This Bus Would Provide A Safe Place For The Homeless To Sleep

Sleep deprivation means homeless individuals are often left in a haze of fatigue, confusion, depression and illness.

09/04/2016 8:02 AM AEST | Updated 19/04/2016 1:14 AM AEST

Simon Rowe approached a destitute man curled up on the sidewalk in Melbourne, Australia, last year, and asked if he was OK.

When the man replied that he was trying to get some rest, Rowe handed him $20. The man's eyes lit up and he thanked Rowe before curling back into himself in another attempt to fall asleep.

The experience "affected me in a profound way," Rowe wrote on a GoFundMe page. "[Homeless people] on the streets are subjected to terrible weather, harassment, bullying, being robbed and worse. No one should have to live like that."

That chance encounter inspired Rowe to develop the Sleepbus: a mobile shelter that will provide homeless families and individuals -- and their pets -- a safe and warm place to sleep at night.

Rowe has all the designs, engineering and paperwork to get one Sleepbus up and running in Australia. But to purchase and build the first bus, Rowe needs at least $50,000.

So far, he has raised more than $41,000 on

The Sleepbus will offer homeless individuals something that can be hard to come by on the streets: a good night's rest.

For people without homes, sleep deprivation is a fact of life.

Without a safe place to get quality rest, homeless individuals are often left in a haze of fatigue, confusion, depression and illness, which in turn makes it harder for them to interact with others and secure a job.

Rowe designed each Sleepbus to have 18 to 22 sleeping pods, each with its own personal locker. The pods will have locks that are controlled from the inside and a single mattress with bedding that will be changed daily. Once they've settled in, guests can charge devices on the pod's USB station and adjust the pod's temperature with personal heat and air controls.

Guests can even watch TV on a monitor installed above the bed, which will stream regular programming as well as ads for homelessness resources.

"The TVs play an important role," Rowe told Gizmag. "When guests ... switch on the TV, it's calming. They could be home in bed watching TV. It is strategically free-to-air television for a connection to the world [that they have] been missing."

Rowe plans to have intercoms installed in each pod that can only be activated when a family is present, as well as separate settings that will give parents the ability to control the lock on a child's pod.


While the bus will have basic amenities -- two toilets, extra storage below the bus, an overnight caretaker to watch over guests -- Rowe does not expect the Sleepbus to replace traditional homeless shelters.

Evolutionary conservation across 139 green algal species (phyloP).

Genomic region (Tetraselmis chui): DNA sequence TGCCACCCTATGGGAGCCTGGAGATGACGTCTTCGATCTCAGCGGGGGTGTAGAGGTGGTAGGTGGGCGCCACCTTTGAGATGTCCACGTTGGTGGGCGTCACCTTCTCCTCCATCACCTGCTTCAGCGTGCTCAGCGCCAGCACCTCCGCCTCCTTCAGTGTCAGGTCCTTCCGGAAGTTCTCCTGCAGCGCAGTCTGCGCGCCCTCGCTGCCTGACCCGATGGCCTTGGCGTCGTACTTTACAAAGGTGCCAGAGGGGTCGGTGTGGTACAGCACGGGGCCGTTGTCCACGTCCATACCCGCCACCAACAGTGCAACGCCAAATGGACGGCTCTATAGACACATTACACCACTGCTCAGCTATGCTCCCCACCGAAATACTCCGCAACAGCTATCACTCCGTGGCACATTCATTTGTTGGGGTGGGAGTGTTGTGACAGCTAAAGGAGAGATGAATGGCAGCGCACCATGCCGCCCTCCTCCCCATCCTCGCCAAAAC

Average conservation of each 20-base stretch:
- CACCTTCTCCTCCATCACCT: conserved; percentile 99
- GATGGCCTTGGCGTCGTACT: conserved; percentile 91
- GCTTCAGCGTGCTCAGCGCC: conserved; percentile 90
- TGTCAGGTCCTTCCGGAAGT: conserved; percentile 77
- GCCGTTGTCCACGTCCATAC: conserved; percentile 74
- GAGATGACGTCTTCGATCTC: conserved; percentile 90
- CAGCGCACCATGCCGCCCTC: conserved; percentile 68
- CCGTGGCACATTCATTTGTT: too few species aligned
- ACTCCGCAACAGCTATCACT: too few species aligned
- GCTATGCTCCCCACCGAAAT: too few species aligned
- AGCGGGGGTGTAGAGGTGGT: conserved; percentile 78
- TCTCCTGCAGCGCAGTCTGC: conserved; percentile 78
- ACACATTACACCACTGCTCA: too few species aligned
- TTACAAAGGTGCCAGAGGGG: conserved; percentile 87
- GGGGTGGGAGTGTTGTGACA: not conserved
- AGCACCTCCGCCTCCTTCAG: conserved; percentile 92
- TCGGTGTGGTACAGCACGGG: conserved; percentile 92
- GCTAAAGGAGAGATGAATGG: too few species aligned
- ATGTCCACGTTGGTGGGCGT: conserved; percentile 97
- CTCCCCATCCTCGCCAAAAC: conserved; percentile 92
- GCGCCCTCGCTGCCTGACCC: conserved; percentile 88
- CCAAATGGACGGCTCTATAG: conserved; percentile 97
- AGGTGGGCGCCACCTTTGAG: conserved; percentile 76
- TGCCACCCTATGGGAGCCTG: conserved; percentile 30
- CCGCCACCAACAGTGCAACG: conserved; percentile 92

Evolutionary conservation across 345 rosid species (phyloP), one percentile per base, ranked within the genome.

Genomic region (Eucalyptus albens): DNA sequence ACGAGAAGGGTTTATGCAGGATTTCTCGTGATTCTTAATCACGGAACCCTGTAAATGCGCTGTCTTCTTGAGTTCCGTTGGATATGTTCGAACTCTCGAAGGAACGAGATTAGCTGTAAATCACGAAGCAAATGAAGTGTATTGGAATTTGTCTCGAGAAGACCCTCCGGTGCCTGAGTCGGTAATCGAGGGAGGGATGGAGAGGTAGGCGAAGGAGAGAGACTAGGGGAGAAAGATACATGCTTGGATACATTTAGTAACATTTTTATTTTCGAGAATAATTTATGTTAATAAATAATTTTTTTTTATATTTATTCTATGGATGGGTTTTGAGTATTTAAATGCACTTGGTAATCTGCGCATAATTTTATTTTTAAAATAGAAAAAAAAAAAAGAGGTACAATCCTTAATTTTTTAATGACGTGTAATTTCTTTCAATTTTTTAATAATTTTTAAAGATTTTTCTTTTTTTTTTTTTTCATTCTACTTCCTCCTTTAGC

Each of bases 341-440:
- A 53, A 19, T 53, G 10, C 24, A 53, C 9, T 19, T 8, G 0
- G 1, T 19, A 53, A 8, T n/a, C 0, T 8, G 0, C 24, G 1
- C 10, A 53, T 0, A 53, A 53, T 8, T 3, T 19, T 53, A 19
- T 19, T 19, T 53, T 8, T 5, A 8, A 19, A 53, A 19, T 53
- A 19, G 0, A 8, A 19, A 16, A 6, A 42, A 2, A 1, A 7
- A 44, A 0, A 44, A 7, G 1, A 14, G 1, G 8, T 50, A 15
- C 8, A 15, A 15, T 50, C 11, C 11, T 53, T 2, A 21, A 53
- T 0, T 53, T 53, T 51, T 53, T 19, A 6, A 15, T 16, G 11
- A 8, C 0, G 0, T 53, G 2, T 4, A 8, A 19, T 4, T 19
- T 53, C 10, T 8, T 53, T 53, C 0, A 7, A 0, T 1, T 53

Instead, he wants them to "fill a gap" for the things shelters cannot do.

The Sleepbus design includes space for eight kennels so companion animals -- which shelters often do not allow -- can have a place to rest too. The bus concept also allows guests to have privacy within their pod, which can be hard to come by in open-space shelters.

What's more, the Sleepbus can travel to the areas where it's needed most, instead of waiting for those in need to come to it. And the sleeping pods, which Rowe has already built a prototype of, passed his own sleeping test.

"I've slept in a pod every night for three weeks or so and found it very comfortable and cozy," Rowe wrote on the GoFundMe page.

Low-quality sleep negatively affects one's ability to think clearly or engage with others, making it harder to get a job or housing. Dr. Eowyn Rieke, physician at the social service agency Central City Concern

For those living on the street, uninterrupted sleep is a luxury. Sleep deprivation can often lead homeless individuals down a vicious cycle, according Dr. Eowyn Rieke, an Oregon-based social service physician for Central City Concern.

"Low-quality sleep negatively affects one's ability to think clearly or engage with others, making it harder to get a job or housing," Rieke told the U.S. National Health Care for the Homeless Council, in a newsletter.

Rowe's goal is to have more than 300 buses operating across Australia, but first he needs to get the first bus going to prove to his corporate sponsors that his plan can work.

Assuming he meets his funding goals, he expects to have the first Sleepbus ready as early as June, when it starts to get cold in Australia.

"Winter [in Australia] is fast approaching," Rowe writes on Sleepbus' GoFundMe page. "We need to ... begin the important work of getting people off the street and provide safe sleep."

This article previously identified Eowyn Rieke by an affiliation she held in 2014, and has been updated.

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